Picasso had 'em. So did Robert Capa and Jimi Hendrix. Even Tommy Cooper. Opposing thumbs. They have enabled the human race to grasp tools, and develop fine motor skills. Monkeys don't have them, you see. That's why you'll never see our simian cousins hunched over a BlackBerry. So let's see if evolution was worth all that effort.
Monkeys of the musical variety are in evidence for the new Marks & Spencer (3) spot. It's another of those confident, upbeat mood films using the theme from the 60s show The Monkees. Opposing thumbs have served the agency well here, with clear evidence of highly evolved craft skills. It's a beautifully photographed and well-cut film. I just can't say I love it. I'm not convinced there's a wildly distinctive brand equity at play here. Not on the scale of Gap, or iPod. Dangerous stuff, fashion. Never to be confused with a serious idea. But M&S is reporting monster profits, so it's certainly not getting in the way. I guess it'll work as long as you can outspend everyone else.
Now, you might wish we were closer to fish than apes with the speed at which climate change is advancing. The new Department for Transport (4) TV ad shows how we can cut CO2 emissions by reducing the burden on our car engines. Making sure our tyres are correctly inflated is one way. This is a cute film, featuring perky car engines, which cleverly focuses our attention on the source of the problem. A few decent jokes wouldn't have gone amiss. But I like the fact that it's not castigating me for driving my fine specimen of German engineering. So, yeah, it works for me. After all, being seen pumping up your tyres has to be a better look than driving a Prius.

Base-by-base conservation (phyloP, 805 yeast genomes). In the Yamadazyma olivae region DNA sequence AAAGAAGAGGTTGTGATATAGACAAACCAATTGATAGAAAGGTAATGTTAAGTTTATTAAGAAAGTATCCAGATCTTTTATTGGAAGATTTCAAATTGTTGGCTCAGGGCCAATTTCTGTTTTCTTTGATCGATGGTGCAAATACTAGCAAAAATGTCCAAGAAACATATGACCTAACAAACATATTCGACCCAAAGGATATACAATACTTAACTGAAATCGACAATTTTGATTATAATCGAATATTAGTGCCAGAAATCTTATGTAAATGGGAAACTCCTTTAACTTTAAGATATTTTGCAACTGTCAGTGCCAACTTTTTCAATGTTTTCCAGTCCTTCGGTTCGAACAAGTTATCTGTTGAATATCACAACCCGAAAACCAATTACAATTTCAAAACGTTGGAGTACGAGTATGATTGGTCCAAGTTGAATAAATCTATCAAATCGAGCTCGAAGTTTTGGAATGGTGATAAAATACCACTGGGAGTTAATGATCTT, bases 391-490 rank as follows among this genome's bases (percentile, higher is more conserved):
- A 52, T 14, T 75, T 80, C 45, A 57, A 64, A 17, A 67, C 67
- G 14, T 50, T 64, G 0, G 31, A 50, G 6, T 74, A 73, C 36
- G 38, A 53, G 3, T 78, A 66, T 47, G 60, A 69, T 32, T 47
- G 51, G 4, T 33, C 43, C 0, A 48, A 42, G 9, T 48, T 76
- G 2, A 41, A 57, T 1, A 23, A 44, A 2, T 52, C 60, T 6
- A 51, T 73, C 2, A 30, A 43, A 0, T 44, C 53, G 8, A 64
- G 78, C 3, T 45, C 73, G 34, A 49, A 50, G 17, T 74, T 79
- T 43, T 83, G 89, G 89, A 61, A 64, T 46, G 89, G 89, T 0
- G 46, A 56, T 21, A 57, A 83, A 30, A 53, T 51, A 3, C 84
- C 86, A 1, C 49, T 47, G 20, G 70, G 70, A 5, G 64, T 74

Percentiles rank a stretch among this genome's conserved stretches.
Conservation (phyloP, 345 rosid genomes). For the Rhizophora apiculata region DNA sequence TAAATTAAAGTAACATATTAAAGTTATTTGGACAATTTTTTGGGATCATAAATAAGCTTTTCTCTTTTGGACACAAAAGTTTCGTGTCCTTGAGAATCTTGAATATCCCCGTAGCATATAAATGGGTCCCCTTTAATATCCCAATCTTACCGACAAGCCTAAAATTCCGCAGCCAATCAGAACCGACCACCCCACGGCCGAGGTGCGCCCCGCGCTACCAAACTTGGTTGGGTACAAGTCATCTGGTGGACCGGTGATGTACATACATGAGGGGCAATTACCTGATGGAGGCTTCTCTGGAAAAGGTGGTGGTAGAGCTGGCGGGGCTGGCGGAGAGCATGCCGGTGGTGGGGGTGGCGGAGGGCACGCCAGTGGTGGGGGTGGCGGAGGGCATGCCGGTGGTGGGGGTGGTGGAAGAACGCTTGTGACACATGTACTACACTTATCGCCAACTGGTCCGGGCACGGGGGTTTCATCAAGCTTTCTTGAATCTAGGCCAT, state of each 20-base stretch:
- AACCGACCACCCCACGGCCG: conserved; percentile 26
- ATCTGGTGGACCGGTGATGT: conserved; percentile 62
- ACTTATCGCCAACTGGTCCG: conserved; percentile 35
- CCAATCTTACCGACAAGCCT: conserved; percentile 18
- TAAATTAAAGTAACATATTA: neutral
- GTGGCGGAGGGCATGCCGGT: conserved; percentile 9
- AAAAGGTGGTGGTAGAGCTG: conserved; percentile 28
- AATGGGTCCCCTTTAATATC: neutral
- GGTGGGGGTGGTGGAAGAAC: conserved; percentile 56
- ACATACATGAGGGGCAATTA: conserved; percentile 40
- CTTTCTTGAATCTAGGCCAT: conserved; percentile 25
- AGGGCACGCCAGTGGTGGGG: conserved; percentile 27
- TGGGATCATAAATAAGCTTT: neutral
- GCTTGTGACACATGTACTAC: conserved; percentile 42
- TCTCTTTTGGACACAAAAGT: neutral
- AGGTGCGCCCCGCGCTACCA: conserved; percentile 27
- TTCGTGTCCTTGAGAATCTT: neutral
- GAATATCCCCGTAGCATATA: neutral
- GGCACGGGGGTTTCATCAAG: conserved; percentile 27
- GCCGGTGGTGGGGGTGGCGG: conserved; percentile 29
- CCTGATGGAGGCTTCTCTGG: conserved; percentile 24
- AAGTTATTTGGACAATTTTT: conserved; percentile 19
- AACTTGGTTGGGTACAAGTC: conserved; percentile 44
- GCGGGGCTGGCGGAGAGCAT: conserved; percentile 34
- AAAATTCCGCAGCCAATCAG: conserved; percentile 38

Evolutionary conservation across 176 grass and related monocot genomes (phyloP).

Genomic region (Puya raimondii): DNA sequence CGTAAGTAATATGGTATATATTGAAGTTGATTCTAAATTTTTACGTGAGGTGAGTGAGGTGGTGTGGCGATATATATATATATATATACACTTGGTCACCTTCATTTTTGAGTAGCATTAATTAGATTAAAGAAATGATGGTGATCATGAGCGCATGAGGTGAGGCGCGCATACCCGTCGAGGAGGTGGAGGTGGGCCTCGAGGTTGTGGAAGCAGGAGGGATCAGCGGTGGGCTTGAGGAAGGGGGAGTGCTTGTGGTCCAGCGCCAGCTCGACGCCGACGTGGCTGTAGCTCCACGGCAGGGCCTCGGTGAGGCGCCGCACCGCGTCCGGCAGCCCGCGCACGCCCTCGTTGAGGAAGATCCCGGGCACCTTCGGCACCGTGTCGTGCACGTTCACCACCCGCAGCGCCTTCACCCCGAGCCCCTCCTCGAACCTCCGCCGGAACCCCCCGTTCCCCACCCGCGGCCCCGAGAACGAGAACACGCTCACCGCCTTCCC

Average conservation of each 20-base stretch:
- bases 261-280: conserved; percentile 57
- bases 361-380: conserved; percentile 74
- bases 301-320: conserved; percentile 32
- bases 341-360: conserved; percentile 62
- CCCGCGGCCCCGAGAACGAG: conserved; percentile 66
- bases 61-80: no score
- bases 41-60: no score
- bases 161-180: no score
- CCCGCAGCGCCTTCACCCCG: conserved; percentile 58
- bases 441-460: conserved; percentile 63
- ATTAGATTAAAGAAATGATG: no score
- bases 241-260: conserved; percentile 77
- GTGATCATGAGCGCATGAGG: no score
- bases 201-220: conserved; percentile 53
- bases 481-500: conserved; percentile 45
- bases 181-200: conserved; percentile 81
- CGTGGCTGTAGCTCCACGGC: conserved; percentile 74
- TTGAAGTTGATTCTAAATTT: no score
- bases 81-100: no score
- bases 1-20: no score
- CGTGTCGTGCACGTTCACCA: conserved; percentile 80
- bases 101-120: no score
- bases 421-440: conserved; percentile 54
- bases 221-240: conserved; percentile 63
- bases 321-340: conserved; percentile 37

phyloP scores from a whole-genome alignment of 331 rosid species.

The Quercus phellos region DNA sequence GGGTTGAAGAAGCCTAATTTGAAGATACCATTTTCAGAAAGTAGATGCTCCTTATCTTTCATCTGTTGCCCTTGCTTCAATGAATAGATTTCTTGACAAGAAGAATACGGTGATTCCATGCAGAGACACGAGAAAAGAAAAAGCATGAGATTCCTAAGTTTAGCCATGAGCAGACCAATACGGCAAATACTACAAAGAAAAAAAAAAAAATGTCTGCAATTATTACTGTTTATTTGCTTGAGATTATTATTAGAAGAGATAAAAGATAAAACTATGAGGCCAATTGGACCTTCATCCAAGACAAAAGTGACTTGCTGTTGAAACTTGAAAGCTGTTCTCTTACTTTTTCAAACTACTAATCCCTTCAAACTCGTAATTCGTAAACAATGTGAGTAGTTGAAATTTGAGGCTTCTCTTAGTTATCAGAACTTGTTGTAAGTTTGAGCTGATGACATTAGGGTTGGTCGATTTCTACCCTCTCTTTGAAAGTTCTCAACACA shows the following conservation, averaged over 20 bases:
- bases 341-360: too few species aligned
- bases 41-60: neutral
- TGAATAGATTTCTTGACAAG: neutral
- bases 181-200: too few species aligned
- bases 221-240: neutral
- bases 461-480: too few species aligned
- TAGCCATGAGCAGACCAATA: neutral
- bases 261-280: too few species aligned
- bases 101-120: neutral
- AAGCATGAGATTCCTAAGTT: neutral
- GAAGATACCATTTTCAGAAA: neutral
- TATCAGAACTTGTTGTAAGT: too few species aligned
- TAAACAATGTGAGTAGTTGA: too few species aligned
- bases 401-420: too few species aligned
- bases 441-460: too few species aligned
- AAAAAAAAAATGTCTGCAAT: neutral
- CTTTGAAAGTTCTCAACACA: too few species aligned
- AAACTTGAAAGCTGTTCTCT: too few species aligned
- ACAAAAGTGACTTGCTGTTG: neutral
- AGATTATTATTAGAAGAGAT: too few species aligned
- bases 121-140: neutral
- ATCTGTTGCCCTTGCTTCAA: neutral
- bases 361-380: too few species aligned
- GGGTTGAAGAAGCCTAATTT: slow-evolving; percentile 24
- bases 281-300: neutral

There's an odd GlaxoSmithKline (5) viral doing the rounds, featuring two highly dextrous Homo sapiens. They go through their full gamut of kung-fu moves in an attempt to swat an irritating mosquito. The lesson here is: find out how to avoid the perils of mozzies before you travel. It may be strategically challenged, but you get the point. But aren't you as tired as I am of martial arts-inspired commercials? My ten-year-old thought it was hysterical, so what do I know? Then again, he's not booking package holidays to Ibiza, just yet.
According to Robinsons (1), we're descended from plants - not apes. "Grow" shows seeds being nourished with Robinsons' squash, before going on to sprout young cherubs. The premise, "Raise them on Robinsons", is a neat one. And it's brimming with craft skills. Funny thing animation, though. It quickly makes you forget about all sorts of bizarre contradictions: plants fed on fruit and barley? Hmm. Fortunately, the sheer beauty of the spot charms you into submission. My kids really loved this. Thing is, I'm not sure it's going to worry jurors with facial hair.
Orange (2) clearly understands basic animal instincts. A chocolate mailer wasn't going to get passed over in our house. The bitesize pieces of Belgium confection certainly gained consideration of their "bitesize" offers. You have to admit, a brand that can deftly switch between TV and chocolate bar has to be admired. Mind you, I don't know how well this bodes for the rest of us. You can imagine the meeting now. You're presenting the "big idea", and the client says: "Yessss ... but will it work on a Garibaldi biscuit?"